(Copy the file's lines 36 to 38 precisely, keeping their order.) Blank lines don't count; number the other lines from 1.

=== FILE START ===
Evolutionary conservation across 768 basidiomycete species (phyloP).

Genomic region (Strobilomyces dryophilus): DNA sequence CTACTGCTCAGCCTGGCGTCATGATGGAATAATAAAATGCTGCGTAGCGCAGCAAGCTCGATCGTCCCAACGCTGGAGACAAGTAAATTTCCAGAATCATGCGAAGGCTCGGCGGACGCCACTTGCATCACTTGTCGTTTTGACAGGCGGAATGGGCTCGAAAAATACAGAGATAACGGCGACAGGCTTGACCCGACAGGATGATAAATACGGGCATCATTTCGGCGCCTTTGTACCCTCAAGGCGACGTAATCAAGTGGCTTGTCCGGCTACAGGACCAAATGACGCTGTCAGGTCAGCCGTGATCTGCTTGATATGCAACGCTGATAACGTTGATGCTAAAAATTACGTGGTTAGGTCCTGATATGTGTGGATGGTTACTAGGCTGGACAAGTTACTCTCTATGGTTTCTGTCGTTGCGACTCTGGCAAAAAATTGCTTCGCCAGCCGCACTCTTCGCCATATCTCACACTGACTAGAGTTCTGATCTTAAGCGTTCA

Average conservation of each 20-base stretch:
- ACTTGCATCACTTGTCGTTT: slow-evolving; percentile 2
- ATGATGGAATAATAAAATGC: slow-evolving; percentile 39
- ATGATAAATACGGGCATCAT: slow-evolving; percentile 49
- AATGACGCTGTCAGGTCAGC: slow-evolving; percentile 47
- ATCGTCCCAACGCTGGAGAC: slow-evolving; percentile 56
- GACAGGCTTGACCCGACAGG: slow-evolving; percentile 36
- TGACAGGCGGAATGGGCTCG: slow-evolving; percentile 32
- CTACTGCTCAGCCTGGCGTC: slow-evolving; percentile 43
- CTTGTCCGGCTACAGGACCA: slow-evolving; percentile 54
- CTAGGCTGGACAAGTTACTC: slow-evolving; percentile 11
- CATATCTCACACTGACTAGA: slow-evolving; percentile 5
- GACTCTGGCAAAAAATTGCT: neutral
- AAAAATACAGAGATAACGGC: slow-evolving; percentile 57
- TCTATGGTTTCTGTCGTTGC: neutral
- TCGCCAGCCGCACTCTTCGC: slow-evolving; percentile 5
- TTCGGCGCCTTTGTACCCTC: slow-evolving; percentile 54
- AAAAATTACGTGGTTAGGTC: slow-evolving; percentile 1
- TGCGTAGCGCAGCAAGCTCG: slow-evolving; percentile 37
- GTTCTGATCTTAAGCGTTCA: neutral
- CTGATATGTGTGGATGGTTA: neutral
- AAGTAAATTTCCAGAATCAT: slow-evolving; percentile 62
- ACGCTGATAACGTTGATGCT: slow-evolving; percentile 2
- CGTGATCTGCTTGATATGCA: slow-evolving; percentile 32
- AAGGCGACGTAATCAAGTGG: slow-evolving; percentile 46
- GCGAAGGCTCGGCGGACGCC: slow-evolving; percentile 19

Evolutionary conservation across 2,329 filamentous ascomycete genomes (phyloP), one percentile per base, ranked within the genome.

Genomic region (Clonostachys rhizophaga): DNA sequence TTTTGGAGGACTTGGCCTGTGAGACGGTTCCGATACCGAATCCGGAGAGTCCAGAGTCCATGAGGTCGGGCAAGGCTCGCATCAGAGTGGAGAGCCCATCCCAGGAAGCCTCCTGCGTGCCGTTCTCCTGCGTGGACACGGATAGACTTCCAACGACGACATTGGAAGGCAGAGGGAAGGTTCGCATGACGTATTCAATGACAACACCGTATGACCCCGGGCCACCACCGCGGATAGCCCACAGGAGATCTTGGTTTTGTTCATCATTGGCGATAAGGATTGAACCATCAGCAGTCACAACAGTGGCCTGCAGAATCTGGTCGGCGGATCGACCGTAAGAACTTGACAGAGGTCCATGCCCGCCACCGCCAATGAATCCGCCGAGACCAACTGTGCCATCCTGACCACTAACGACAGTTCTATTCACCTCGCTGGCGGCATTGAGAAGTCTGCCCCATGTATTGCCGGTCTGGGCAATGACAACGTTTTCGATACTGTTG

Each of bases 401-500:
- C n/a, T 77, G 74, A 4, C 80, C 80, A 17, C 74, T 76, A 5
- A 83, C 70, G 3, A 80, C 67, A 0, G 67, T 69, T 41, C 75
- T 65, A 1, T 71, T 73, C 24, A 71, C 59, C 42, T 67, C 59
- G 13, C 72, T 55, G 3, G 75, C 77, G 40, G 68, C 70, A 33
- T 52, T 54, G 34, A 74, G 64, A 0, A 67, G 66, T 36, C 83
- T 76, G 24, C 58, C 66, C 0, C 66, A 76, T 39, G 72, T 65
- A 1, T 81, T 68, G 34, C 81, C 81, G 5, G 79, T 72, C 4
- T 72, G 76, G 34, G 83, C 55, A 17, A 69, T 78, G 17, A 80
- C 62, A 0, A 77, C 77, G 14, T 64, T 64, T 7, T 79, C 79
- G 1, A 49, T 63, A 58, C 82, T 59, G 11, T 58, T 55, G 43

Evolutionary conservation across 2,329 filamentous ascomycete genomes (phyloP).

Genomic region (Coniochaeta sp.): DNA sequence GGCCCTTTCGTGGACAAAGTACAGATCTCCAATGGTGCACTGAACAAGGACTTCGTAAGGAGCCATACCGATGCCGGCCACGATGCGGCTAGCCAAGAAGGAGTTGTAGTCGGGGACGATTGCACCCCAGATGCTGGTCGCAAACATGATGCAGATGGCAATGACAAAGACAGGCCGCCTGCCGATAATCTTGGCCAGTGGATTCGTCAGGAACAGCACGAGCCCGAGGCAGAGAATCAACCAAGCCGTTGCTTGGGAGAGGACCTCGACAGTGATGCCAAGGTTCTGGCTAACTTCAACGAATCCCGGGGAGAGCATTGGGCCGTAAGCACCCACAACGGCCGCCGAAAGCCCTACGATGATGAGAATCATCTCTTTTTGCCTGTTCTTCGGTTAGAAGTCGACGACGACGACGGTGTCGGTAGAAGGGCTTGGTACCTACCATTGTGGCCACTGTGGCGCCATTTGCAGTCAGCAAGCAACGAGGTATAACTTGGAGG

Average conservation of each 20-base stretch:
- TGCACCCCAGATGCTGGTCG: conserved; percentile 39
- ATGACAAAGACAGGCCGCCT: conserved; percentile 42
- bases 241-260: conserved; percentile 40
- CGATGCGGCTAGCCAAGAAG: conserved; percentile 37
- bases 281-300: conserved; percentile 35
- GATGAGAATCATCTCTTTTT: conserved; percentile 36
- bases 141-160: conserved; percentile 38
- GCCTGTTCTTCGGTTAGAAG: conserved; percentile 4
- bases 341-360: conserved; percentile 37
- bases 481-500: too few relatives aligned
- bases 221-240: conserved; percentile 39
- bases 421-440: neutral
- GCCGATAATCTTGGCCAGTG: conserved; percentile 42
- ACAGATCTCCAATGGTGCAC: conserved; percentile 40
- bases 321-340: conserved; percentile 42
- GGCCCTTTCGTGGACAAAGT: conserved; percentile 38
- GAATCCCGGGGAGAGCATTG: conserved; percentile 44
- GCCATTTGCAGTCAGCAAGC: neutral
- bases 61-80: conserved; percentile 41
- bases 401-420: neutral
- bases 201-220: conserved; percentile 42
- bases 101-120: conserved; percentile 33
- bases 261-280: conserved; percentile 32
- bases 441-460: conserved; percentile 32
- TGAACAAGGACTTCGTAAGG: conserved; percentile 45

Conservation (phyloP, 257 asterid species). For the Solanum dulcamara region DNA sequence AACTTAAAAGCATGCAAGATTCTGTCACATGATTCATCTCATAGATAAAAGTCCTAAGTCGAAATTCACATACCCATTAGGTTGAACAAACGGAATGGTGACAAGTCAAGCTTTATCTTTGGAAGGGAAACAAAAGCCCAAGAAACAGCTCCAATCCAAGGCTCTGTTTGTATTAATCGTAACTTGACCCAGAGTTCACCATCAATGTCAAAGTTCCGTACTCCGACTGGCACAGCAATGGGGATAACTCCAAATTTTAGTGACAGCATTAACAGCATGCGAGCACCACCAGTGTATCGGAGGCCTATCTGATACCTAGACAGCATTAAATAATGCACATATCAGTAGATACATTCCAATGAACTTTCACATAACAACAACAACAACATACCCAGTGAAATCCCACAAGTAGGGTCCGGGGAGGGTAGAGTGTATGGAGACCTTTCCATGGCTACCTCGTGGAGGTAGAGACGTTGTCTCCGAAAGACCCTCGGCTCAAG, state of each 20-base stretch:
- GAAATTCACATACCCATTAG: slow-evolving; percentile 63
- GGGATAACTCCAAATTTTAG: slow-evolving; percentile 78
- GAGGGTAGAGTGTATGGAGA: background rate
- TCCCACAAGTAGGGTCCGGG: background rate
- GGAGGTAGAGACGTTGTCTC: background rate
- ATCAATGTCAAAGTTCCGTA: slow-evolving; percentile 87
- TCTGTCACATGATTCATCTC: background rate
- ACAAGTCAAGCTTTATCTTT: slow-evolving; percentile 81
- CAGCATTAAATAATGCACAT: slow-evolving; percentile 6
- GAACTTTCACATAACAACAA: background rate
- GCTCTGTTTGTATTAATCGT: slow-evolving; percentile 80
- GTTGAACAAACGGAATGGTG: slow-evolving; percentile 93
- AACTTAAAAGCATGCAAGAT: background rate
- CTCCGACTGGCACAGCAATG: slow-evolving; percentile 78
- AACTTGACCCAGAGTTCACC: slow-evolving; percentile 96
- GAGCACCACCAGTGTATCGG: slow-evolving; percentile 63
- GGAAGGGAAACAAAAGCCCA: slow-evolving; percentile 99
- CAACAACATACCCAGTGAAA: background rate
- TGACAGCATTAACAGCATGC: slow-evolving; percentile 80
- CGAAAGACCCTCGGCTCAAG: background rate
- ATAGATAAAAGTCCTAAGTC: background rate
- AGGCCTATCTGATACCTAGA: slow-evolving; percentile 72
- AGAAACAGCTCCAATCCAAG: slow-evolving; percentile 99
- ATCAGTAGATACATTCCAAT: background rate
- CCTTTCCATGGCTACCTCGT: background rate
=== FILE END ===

- T 52, T 54, G 34, A 74, G 64, A 0, A 67, G 66, T 36, C 83
- T 76, G 24, C 58, C 66, C 0, C 66, A 76, T 39, G 72, T 65
- A 1, T 81, T 68, G 34, C 81, C 81, G 5, G 79, T 72, C 4